Gauss and Regular Polygons: Gaussian Periods



In order to solve the equation $ z^{n} - 1 = 0$ Gauss introduced some sums of the $ n^{th}$ roots of unity which he called periods, and using these periods he was able to reduce the solution of $ z^{n} - 1 = 0$ to a sequence of solutions of equations of lower degrees. The technique offered by Gauss is extremely beautiful and completely novel and it uses the symmetry between the various $ n^{th}$ roots of unity to achieve the final solution.

Gauss and Regular Polygons: Cyclotomic Polynomials



The word "Cyclotomy" literally means "cutting a circle". So the subtitle of the post suggests that the post is going to be about some polynomials which are related to cutting a circle. Cutting a circle actually refers to dividing a given circle into a number of arcs of same length. Supposing that we are able to divide a given circle into, say $ n$, arcs of equal length by means of points $ P_{0}, P_{1}, \ldots, P_{n - 1}$ then joining the adjacent points we obtain a regular polygon $ P_{0}P_{1}\ldots P_{n - 1}$ of $ n$ sides. Therefore cyclotomic polynomials are somehow related to the construction of regular polygons.

Gauss and Regular Polygons: Complex Numbers

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Introduction to Complex Numbers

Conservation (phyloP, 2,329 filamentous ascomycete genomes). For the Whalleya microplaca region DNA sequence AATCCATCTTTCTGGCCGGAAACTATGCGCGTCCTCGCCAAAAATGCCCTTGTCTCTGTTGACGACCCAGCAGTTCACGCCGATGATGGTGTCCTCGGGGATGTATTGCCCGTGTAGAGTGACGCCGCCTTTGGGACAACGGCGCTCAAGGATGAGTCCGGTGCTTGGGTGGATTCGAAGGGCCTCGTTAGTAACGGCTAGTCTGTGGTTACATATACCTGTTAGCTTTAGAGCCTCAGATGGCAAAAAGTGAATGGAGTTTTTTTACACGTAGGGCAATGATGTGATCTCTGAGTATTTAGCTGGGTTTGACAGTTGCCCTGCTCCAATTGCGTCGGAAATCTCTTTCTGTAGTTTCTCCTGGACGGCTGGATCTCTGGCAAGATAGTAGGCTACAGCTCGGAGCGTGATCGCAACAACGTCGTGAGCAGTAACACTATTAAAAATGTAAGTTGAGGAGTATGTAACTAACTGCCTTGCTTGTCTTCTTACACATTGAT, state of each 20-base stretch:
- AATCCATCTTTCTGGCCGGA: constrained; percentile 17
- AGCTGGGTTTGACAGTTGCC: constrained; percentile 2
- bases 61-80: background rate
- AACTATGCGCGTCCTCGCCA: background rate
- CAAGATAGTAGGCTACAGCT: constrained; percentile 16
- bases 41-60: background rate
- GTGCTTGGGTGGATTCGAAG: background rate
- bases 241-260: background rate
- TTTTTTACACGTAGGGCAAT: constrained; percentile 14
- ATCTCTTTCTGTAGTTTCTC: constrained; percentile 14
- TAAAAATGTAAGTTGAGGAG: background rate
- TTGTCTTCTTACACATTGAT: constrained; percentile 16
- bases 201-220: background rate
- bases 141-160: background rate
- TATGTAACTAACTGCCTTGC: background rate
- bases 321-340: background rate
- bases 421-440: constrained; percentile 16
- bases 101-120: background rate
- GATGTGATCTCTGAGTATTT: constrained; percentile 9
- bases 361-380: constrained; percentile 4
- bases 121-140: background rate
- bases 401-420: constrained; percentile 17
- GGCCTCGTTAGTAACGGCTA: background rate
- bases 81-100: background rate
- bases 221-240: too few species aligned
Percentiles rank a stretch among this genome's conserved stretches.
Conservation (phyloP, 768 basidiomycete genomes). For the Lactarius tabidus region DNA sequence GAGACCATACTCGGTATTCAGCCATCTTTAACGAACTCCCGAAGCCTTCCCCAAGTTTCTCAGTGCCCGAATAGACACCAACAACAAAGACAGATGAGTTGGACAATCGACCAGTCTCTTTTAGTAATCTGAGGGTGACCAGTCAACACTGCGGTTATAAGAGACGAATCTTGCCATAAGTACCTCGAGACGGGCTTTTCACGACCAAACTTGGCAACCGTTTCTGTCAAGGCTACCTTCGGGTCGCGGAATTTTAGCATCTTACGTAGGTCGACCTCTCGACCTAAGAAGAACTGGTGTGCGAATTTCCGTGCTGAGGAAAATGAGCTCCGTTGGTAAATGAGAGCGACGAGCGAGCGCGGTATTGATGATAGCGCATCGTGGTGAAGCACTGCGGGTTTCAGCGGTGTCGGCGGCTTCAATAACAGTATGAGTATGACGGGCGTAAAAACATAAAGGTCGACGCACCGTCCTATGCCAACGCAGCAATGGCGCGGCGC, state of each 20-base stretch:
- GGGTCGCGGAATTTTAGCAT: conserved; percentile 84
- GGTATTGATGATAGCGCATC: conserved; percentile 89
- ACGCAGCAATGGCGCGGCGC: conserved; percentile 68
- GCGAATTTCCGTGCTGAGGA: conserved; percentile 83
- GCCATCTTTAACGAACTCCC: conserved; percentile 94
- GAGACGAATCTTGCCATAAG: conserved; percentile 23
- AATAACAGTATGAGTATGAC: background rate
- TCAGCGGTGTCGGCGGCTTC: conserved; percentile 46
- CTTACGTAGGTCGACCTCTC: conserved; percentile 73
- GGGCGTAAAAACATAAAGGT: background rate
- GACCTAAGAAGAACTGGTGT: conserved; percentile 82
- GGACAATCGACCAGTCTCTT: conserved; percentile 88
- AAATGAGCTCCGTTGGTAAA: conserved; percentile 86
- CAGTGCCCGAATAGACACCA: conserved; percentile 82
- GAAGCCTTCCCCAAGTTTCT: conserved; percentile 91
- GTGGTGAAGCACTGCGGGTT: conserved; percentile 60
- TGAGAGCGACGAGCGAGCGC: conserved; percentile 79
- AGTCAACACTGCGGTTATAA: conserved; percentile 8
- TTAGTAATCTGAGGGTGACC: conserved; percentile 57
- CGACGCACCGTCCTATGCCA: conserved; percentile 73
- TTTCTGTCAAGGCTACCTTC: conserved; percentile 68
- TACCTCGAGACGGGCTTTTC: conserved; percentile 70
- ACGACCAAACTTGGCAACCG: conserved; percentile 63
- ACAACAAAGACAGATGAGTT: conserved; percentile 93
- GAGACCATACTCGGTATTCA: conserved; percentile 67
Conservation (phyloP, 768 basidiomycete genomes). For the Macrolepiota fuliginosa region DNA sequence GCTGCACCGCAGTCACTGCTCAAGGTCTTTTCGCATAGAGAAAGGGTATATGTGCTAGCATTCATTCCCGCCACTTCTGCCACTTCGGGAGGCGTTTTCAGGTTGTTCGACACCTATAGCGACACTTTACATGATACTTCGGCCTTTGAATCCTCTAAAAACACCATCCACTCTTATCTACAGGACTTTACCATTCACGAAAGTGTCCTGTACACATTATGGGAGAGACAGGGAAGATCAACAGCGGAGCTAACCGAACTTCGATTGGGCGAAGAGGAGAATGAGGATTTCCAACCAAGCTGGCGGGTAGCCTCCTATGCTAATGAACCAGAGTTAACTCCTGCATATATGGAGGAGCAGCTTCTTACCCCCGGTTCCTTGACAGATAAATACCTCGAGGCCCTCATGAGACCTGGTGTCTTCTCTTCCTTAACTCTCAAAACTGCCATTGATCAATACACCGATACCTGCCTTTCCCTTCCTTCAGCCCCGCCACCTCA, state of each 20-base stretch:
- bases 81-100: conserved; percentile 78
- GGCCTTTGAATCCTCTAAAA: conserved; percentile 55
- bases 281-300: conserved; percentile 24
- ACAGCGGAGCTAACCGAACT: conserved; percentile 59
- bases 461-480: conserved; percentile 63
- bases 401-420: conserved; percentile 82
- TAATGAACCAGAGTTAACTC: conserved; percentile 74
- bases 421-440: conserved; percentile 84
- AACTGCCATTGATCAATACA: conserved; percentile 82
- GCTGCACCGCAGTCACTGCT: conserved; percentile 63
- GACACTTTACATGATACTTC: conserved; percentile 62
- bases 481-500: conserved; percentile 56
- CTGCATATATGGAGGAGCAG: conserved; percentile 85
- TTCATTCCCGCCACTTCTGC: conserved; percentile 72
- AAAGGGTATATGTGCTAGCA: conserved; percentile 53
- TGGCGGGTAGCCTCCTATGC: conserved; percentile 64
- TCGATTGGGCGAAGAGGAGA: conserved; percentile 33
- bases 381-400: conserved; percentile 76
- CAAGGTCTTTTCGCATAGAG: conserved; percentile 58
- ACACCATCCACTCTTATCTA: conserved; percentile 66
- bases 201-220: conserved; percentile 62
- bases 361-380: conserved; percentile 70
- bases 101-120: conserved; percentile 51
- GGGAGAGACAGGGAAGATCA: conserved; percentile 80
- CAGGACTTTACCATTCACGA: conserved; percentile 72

Complex numbers are not really complex! In fact they are reasonably simple to understand and operate upon. The concept is definitely strange on a first look, but is damn powerful and has diverse ramifications in various branches of mathematics. Now, to illustrate the point that these numbers are really simple, we are gonna define them in terms of quantities already known.

Gauss and Regular Polygons: Euclidean Constructions Primer



What do we exactly mean by the term "Euclidean Constructions"? Informally the term refers to the geometrical constructions done using the ruler (also called straightedge) and compass. Such constructions are studied as part of high-school (7th to 10th grade) mathematics curriculum and I hope most readers are familiar with the construction of bisection of line segment, bisection of an angle and construction of equilateral triangles.

Gauss and Regular Polygons



After studying elliptic integrals and formulas for $\pi$, we shall now focus on one of the most beautiful gems discovered by Gauss at the age of 17. Gauss proved that the construction of a regular polygon of 17 sides is possible by using an unmarked ruler and a compass only (henceforth these will be known as Euclidean tools and such constructions will be called Euclidean constructions). This is quite remarkable because since 2000 years or so from the time of Euclid the only polygons which were constructible in such a fashion were having sides 3, 4, 5, 6, 8, 10, 12, 15. Gauss added a new number in this series namely 17 and generalized his results to add further numbers. Legend has it that Gauss was so excited by this discovery that he decided to make a career as a mathematician.

π(PI) and the AGM: Gauss-Brent-Salamin Formula